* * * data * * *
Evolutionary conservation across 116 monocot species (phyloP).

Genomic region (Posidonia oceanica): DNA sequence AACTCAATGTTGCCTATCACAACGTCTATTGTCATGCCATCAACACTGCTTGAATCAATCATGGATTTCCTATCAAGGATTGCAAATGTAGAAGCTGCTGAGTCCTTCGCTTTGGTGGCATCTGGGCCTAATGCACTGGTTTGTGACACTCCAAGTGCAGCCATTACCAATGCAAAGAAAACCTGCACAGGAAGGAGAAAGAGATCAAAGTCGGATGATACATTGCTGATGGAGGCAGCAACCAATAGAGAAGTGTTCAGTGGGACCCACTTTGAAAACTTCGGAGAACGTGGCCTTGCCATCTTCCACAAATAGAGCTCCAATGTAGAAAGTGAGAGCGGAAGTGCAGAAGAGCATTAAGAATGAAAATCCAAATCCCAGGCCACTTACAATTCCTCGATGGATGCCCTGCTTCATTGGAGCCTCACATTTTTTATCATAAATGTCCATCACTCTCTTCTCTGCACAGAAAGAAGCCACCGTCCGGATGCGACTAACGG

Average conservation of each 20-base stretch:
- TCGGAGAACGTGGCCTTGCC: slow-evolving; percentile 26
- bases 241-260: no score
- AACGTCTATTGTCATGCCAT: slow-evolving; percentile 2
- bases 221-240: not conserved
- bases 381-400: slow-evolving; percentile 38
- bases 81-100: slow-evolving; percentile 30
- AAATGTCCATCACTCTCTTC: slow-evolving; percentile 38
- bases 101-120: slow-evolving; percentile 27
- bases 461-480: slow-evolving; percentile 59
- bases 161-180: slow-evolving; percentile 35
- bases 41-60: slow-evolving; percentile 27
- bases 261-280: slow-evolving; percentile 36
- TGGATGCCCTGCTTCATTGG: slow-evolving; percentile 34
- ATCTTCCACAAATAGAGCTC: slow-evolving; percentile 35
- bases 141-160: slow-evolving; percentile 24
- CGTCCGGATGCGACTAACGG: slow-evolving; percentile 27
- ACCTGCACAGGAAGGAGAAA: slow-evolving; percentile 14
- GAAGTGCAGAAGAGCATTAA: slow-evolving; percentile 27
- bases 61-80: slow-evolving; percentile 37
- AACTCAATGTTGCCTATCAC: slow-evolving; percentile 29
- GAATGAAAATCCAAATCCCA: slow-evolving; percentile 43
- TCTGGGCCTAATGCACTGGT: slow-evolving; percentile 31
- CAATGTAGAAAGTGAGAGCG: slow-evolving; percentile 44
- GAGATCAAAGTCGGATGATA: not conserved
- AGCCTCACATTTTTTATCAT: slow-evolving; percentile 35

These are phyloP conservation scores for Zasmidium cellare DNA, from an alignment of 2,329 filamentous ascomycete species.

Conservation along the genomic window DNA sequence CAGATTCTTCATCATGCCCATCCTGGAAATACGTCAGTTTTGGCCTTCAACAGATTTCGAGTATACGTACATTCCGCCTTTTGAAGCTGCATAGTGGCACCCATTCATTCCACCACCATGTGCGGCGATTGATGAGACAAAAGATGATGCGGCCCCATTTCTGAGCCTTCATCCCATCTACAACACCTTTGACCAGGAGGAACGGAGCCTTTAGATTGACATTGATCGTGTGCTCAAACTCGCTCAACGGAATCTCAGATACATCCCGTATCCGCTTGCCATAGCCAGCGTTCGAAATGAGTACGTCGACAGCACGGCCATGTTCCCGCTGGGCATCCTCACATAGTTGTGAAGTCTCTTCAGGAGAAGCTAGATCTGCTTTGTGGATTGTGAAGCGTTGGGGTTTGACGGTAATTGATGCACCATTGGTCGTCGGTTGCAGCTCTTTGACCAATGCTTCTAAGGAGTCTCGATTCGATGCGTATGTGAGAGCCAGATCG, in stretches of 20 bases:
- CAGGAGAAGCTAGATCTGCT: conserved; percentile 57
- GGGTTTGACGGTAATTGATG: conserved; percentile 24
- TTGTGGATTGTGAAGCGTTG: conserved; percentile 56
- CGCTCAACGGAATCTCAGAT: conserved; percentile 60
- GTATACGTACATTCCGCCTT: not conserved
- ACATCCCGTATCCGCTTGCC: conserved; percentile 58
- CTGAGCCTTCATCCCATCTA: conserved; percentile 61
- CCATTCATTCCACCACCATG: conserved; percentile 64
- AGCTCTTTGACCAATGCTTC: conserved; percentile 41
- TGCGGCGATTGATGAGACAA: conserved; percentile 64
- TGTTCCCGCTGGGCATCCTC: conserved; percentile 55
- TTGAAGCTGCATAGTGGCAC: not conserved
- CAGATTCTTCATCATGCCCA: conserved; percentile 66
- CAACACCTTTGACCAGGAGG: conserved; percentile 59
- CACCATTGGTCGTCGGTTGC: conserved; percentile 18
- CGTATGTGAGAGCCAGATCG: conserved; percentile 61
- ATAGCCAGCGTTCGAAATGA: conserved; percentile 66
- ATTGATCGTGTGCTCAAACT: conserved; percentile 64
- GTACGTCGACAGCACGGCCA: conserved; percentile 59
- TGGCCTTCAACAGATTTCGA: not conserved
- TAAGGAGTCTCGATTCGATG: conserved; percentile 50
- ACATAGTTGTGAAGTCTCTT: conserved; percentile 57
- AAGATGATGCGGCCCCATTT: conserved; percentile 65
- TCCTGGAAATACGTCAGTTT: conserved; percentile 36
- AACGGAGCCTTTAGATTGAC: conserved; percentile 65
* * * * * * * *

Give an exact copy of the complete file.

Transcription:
Evolutionary conservation across 116 monocot species (phyloP).

Genomic region (Posidonia oceanica): DNA sequence AACTCAATGTTGCCTATCACAACGTCTATTGTCATGCCATCAACACTGCTTGAATCAATCATGGATTTCCTATCAAGGATTGCAAATGTAGAAGCTGCTGAGTCCTTCGCTTTGGTGGCATCTGGGCCTAATGCACTGGTTTGTGACACTCCAAGTGCAGCCATTACCAATGCAAAGAAAACCTGCACAGGAAGGAGAAAGAGATCAAAGTCGGATGATACATTGCTGATGGAGGCAGCAACCAATAGAGAAGTGTTCAGTGGGACCCACTTTGAAAACTTCGGAGAACGTGGCCTTGCCATCTTCCACAAATAGAGCTCCAATGTAGAAAGTGAGAGCGGAAGTGCAGAAGAGCATTAAGAATGAAAATCCAAATCCCAGGCCACTTACAATTCCTCGATGGATGCCCTGCTTCATTGGAGCCTCACATTTTTTATCATAAATGTCCATCACTCTCTTCTCTGCACAGAAAGAAGCCACCGTCCGGATGCGACTAACGG

Average conservation of each 20-base stretch:
- TCGGAGAACGTGGCCTTGCC: slow-evolving; percentile 26
- bases 241-260: no score
- AACGTCTATTGTCATGCCAT: slow-evolving; percentile 2
- bases 221-240: not conserved
- bases 381-400: slow-evolving; percentile 38
- bases 81-100: slow-evolving; percentile 30
- AAATGTCCATCACTCTCTTC: slow-evolving; percentile 38
- bases 101-120: slow-evolving; percentile 27
- bases 461-480: slow-evolving; percentile 59
- bases 161-180: slow-evolving; percentile 35
- bases 41-60: slow-evolving; percentile 27
- bases 261-280: slow-evolving; percentile 36
- TGGATGCCCTGCTTCATTGG: slow-evolving; percentile 34
- ATCTTCCACAAATAGAGCTC: slow-evolving; percentile 35
- bases 141-160: slow-evolving; percentile 24
- CGTCCGGATGCGACTAACGG: slow-evolving; percentile 27
- ACCTGCACAGGAAGGAGAAA: slow-evolving; percentile 14
- GAAGTGCAGAAGAGCATTAA: slow-evolving; percentile 27
- bases 61-80: slow-evolving; percentile 37
- AACTCAATGTTGCCTATCAC: slow-evolving; percentile 29
- GAATGAAAATCCAAATCCCA: slow-evolving; percentile 43
- TCTGGGCCTAATGCACTGGT: slow-evolving; percentile 31
- CAATGTAGAAAGTGAGAGCG: slow-evolving; percentile 44
- GAGATCAAAGTCGGATGATA: not conserved
- AGCCTCACATTTTTTATCAT: slow-evolving; percentile 35

These are phyloP conservation scores for Zasmidium cellare DNA, from an alignment of 2,329 filamentous ascomycete species.

Conservation along the genomic window DNA sequence CAGATTCTTCATCATGCCCATCCTGGAAATACGTCAGTTTTGGCCTTCAACAGATTTCGAGTATACGTACATTCCGCCTTTTGAAGCTGCATAGTGGCACCCATTCATTCCACCACCATGTGCGGCGATTGATGAGACAAAAGATGATGCGGCCCCATTTCTGAGCCTTCATCCCATCTACAACACCTTTGACCAGGAGGAACGGAGCCTTTAGATTGACATTGATCGTGTGCTCAAACTCGCTCAACGGAATCTCAGATACATCCCGTATCCGCTTGCCATAGCCAGCGTTCGAAATGAGTACGTCGACAGCACGGCCATGTTCCCGCTGGGCATCCTCACATAGTTGTGAAGTCTCTTCAGGAGAAGCTAGATCTGCTTTGTGGATTGTGAAGCGTTGGGGTTTGACGGTAATTGATGCACCATTGGTCGTCGGTTGCAGCTCTTTGACCAATGCTTCTAAGGAGTCTCGATTCGATGCGTATGTGAGAGCCAGATCG, in stretches of 20 bases:
- CAGGAGAAGCTAGATCTGCT: conserved; percentile 57
- GGGTTTGACGGTAATTGATG: conserved; percentile 24
- TTGTGGATTGTGAAGCGTTG: conserved; percentile 56
- CGCTCAACGGAATCTCAGAT: conserved; percentile 60
- GTATACGTACATTCCGCCTT: not conserved
- ACATCCCGTATCCGCTTGCC: conserved; percentile 58
- CTGAGCCTTCATCCCATCTA: conserved; percentile 61
- CCATTCATTCCACCACCATG: conserved; percentile 64
- AGCTCTTTGACCAATGCTTC: conserved; percentile 41
- TGCGGCGATTGATGAGACAA: conserved; percentile 64
- TGTTCCCGCTGGGCATCCTC: conserved; percentile 55
- TTGAAGCTGCATAGTGGCAC: not conserved
- CAGATTCTTCATCATGCCCA: conserved; percentile 66
- CAACACCTTTGACCAGGAGG: conserved; percentile 59
- CACCATTGGTCGTCGGTTGC: conserved; percentile 18
- CGTATGTGAGAGCCAGATCG: conserved; percentile 61
- ATAGCCAGCGTTCGAAATGA: conserved; percentile 66
- ATTGATCGTGTGCTCAAACT: conserved; percentile 64
- GTACGTCGACAGCACGGCCA: conserved; percentile 59
- TGGCCTTCAACAGATTTCGA: not conserved
- TAAGGAGTCTCGATTCGATG: conserved; percentile 50
- ACATAGTTGTGAAGTCTCTT: conserved; percentile 57
- AAGATGATGCGGCCCCATTT: conserved; percentile 65
- TCCTGGAAATACGTCAGTTT: conserved; percentile 36
- AACGGAGCCTTTAGATTGAC: conserved; percentile 65